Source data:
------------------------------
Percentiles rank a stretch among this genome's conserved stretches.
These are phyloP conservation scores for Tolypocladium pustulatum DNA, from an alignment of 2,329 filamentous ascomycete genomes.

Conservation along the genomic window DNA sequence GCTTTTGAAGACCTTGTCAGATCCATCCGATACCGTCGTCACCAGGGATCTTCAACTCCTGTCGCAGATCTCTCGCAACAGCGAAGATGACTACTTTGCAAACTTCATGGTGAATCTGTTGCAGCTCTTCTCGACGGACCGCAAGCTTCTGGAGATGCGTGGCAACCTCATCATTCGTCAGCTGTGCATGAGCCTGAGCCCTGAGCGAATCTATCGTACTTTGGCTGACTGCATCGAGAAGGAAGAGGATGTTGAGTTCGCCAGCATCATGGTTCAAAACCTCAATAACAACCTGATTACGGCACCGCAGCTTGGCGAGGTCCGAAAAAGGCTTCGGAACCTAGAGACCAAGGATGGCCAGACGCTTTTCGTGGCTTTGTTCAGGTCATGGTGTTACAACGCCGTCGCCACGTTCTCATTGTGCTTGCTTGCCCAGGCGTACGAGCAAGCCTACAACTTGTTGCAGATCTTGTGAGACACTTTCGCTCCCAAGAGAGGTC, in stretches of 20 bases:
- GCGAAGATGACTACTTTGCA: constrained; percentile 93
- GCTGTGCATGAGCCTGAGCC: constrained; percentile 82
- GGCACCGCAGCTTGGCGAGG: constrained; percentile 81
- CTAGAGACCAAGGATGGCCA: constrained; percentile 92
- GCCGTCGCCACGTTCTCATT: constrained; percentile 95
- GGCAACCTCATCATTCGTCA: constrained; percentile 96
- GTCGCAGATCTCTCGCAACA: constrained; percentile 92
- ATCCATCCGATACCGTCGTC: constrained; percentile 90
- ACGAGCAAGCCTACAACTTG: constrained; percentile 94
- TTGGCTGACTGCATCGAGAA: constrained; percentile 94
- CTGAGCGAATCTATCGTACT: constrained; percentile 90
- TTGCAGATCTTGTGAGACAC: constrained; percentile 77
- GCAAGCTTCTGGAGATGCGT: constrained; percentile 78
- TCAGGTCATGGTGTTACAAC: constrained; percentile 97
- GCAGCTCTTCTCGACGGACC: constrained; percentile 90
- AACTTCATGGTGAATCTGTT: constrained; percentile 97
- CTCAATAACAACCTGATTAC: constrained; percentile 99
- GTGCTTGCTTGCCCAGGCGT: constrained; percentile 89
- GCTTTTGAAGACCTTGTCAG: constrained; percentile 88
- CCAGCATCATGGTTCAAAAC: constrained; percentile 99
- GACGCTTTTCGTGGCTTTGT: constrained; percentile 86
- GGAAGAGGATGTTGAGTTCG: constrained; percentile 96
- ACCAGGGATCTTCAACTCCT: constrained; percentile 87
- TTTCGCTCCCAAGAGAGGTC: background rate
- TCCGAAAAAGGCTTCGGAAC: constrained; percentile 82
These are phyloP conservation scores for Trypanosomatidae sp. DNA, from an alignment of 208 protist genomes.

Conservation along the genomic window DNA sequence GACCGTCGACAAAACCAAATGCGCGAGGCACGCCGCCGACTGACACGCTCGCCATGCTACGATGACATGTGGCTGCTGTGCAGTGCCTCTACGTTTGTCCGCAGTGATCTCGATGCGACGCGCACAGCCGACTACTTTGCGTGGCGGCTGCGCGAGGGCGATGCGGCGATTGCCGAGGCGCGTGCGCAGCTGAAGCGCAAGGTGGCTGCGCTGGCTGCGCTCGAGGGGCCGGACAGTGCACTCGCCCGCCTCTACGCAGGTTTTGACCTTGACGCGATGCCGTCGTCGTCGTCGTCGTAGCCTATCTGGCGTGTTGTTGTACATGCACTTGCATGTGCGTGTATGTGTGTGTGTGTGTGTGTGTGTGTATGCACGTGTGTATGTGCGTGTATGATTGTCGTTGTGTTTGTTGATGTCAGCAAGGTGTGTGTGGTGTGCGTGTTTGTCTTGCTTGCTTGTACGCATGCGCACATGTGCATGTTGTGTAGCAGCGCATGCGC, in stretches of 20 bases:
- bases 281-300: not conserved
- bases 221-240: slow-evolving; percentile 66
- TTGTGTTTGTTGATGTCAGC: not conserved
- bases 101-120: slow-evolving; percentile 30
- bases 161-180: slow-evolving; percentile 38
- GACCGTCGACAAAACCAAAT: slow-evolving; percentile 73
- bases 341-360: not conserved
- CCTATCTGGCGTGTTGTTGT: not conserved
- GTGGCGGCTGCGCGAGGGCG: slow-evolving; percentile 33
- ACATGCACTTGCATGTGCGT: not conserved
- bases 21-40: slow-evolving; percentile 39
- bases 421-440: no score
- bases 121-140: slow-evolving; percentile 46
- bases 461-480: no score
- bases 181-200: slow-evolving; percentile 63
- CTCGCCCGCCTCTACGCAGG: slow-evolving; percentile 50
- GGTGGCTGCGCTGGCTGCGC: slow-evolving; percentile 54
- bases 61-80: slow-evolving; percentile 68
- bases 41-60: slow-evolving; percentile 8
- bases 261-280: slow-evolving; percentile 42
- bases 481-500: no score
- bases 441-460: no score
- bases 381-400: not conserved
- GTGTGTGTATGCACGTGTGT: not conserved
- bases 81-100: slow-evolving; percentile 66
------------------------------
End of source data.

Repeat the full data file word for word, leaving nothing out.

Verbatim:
Percentiles rank a stretch among this genome's conserved stretches.
These are phyloP conservation scores for Tolypocladium pustulatum DNA, from an alignment of 2,329 filamentous ascomycete genomes.

Conservation along the genomic window DNA sequence GCTTTTGAAGACCTTGTCAGATCCATCCGATACCGTCGTCACCAGGGATCTTCAACTCCTGTCGCAGATCTCTCGCAACAGCGAAGATGACTACTTTGCAAACTTCATGGTGAATCTGTTGCAGCTCTTCTCGACGGACCGCAAGCTTCTGGAGATGCGTGGCAACCTCATCATTCGTCAGCTGTGCATGAGCCTGAGCCCTGAGCGAATCTATCGTACTTTGGCTGACTGCATCGAGAAGGAAGAGGATGTTGAGTTCGCCAGCATCATGGTTCAAAACCTCAATAACAACCTGATTACGGCACCGCAGCTTGGCGAGGTCCGAAAAAGGCTTCGGAACCTAGAGACCAAGGATGGCCAGACGCTTTTCGTGGCTTTGTTCAGGTCATGGTGTTACAACGCCGTCGCCACGTTCTCATTGTGCTTGCTTGCCCAGGCGTACGAGCAAGCCTACAACTTGTTGCAGATCTTGTGAGACACTTTCGCTCCCAAGAGAGGTC, in stretches of 20 bases:
- GCGAAGATGACTACTTTGCA: constrained; percentile 93
- GCTGTGCATGAGCCTGAGCC: constrained; percentile 82
- GGCACCGCAGCTTGGCGAGG: constrained; percentile 81
- CTAGAGACCAAGGATGGCCA: constrained; percentile 92
- GCCGTCGCCACGTTCTCATT: constrained; percentile 95
- GGCAACCTCATCATTCGTCA: constrained; percentile 96
- GTCGCAGATCTCTCGCAACA: constrained; percentile 92
- ATCCATCCGATACCGTCGTC: constrained; percentile 90
- ACGAGCAAGCCTACAACTTG: constrained; percentile 94
- TTGGCTGACTGCATCGAGAA: constrained; percentile 94
- CTGAGCGAATCTATCGTACT: constrained; percentile 90
- TTGCAGATCTTGTGAGACAC: constrained; percentile 77
- GCAAGCTTCTGGAGATGCGT: constrained; percentile 78
- TCAGGTCATGGTGTTACAAC: constrained; percentile 97
- GCAGCTCTTCTCGACGGACC: constrained; percentile 90
- AACTTCATGGTGAATCTGTT: constrained; percentile 97
- CTCAATAACAACCTGATTAC: constrained; percentile 99
- GTGCTTGCTTGCCCAGGCGT: constrained; percentile 89
- GCTTTTGAAGACCTTGTCAG: constrained; percentile 88
- CCAGCATCATGGTTCAAAAC: constrained; percentile 99
- GACGCTTTTCGTGGCTTTGT: constrained; percentile 86
- GGAAGAGGATGTTGAGTTCG: constrained; percentile 96
- ACCAGGGATCTTCAACTCCT: constrained; percentile 87
- TTTCGCTCCCAAGAGAGGTC: background rate
- TCCGAAAAAGGCTTCGGAAC: constrained; percentile 82
These are phyloP conservation scores for Trypanosomatidae sp. DNA, from an alignment of 208 protist genomes.

Conservation along the genomic window DNA sequence GACCGTCGACAAAACCAAATGCGCGAGGCACGCCGCCGACTGACACGCTCGCCATGCTACGATGACATGTGGCTGCTGTGCAGTGCCTCTACGTTTGTCCGCAGTGATCTCGATGCGACGCGCACAGCCGACTACTTTGCGTGGCGGCTGCGCGAGGGCGATGCGGCGATTGCCGAGGCGCGTGCGCAGCTGAAGCGCAAGGTGGCTGCGCTGGCTGCGCTCGAGGGGCCGGACAGTGCACTCGCCCGCCTCTACGCAGGTTTTGACCTTGACGCGATGCCGTCGTCGTCGTCGTCGTAGCCTATCTGGCGTGTTGTTGTACATGCACTTGCATGTGCGTGTATGTGTGTGTGTGTGTGTGTGTGTGTATGCACGTGTGTATGTGCGTGTATGATTGTCGTTGTGTTTGTTGATGTCAGCAAGGTGTGTGTGGTGTGCGTGTTTGTCTTGCTTGCTTGTACGCATGCGCACATGTGCATGTTGTGTAGCAGCGCATGCGC, in stretches of 20 bases:
- bases 281-300: not conserved
- bases 221-240: slow-evolving; percentile 66
- TTGTGTTTGTTGATGTCAGC: not conserved
- bases 101-120: slow-evolving; percentile 30
- bases 161-180: slow-evolving; percentile 38
- GACCGTCGACAAAACCAAAT: slow-evolving; percentile 73
- bases 341-360: not conserved
- CCTATCTGGCGTGTTGTTGT: not conserved
- GTGGCGGCTGCGCGAGGGCG: slow-evolving; percentile 33
- ACATGCACTTGCATGTGCGT: not conserved
- bases 21-40: slow-evolving; percentile 39
- bases 421-440: no score
- bases 121-140: slow-evolving; percentile 46
- bases 461-480: no score
- bases 181-200: slow-evolving; percentile 63
- CTCGCCCGCCTCTACGCAGG: slow-evolving; percentile 50
- GGTGGCTGCGCTGGCTGCGC: slow-evolving; percentile 54
- bases 61-80: slow-evolving; percentile 68
- bases 41-60: slow-evolving; percentile 8
- bases 261-280: slow-evolving; percentile 42
- bases 481-500: no score
- bases 441-460: no score
- bases 381-400: not conserved
- GTGTGTGTATGCACGTGTGT: not conserved
- bases 81-100: slow-evolving; percentile 66